Years ago for this column, I wrote a story about a man who purported to “reconstruct” the face of Christ by using scientific measurements to produce the typical 33-year-old Jewish male of Christ’s period. The resulting picture was nothing like the Christ I would conceive – it seemed flat and lacked sensitivity.
After my column ran with the “picture” of Jesus that the man had created, someone wrote to say that we don’t have to wonder how Jesus looked – we know, because we have the Shroud of Turin. I discovered that that’s an interesting concept in terms of art history. From early times, there was controversy surrounding depicting Christ because Christians professed his divinity and the Law of Moses had forbidden making images of God.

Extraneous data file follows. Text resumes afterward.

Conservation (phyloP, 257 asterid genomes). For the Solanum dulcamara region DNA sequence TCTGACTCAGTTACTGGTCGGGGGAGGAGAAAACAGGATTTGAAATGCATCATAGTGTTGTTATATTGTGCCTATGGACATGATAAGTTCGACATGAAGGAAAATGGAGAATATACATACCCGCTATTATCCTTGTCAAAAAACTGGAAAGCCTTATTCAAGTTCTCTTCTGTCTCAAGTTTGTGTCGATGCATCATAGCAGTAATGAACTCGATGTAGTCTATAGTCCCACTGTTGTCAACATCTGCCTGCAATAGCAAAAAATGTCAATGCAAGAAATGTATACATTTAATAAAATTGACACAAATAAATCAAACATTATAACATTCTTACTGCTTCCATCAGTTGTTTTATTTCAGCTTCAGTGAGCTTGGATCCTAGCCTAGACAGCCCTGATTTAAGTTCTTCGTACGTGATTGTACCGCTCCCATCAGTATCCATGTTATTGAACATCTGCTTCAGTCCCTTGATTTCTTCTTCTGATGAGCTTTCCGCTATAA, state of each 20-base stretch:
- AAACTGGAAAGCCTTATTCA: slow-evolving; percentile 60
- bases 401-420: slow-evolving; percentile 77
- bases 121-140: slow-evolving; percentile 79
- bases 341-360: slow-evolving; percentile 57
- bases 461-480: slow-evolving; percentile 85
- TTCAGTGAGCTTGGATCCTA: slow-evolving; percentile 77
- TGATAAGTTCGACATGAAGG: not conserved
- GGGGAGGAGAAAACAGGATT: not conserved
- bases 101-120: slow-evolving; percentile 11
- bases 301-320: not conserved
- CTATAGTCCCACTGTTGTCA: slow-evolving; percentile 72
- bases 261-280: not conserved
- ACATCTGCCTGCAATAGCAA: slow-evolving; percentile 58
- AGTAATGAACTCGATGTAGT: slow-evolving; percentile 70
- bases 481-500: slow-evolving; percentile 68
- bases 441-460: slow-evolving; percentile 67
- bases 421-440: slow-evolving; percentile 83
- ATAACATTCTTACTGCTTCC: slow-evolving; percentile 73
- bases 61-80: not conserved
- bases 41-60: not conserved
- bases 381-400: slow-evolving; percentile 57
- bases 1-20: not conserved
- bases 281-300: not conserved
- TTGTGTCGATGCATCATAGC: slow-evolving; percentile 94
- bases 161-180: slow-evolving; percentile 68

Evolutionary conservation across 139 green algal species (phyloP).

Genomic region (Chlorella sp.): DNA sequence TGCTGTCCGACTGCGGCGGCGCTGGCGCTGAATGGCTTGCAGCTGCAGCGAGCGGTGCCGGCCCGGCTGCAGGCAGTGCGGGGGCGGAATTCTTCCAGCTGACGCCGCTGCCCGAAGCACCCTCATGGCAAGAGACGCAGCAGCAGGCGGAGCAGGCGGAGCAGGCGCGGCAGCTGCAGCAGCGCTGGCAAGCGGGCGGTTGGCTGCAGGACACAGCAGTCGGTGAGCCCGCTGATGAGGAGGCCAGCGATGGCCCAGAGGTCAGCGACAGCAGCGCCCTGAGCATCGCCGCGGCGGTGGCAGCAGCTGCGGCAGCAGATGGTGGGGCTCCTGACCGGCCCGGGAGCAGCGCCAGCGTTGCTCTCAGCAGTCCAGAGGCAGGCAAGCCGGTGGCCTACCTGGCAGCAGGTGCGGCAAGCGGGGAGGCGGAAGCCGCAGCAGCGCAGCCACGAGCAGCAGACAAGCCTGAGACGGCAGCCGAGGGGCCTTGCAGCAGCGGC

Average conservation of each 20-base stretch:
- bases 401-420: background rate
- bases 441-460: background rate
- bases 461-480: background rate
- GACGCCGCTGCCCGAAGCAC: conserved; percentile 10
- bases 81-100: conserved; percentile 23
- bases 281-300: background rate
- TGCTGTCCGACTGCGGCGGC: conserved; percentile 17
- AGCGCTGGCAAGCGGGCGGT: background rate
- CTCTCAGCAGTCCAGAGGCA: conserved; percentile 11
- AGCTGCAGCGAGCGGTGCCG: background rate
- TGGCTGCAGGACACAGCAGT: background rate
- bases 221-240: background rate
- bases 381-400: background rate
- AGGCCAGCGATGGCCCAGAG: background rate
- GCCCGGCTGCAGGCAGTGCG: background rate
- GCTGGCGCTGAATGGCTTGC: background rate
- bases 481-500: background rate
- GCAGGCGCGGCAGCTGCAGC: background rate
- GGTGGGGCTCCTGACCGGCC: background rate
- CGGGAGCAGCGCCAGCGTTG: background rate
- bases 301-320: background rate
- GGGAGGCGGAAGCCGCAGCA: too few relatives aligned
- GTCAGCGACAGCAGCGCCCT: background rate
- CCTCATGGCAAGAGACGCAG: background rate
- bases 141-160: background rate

But soon, some portraits of Christ were purported to be produced by the body of Christ itself and used as prototypes. One was the Veil of Veronica, another something called the Mandylion of Edessa, and later the Shroud of Turin itself. (Google them – it’s intriguing.)
Although I’ve never had the privilege of viewing the actual Shroud, the pictures I’ve seen of it don’t suggest a portrait – rather, the vague imprint of a dead man in repose, perhaps after great abuse. Even if we accept that the controversial Shroud is the death image of Jesus, it still leaves a great deal to the imagination to wonder what the living Christ looked like.
Full article: Catholic Anchor Online » The faces of Jesus Christ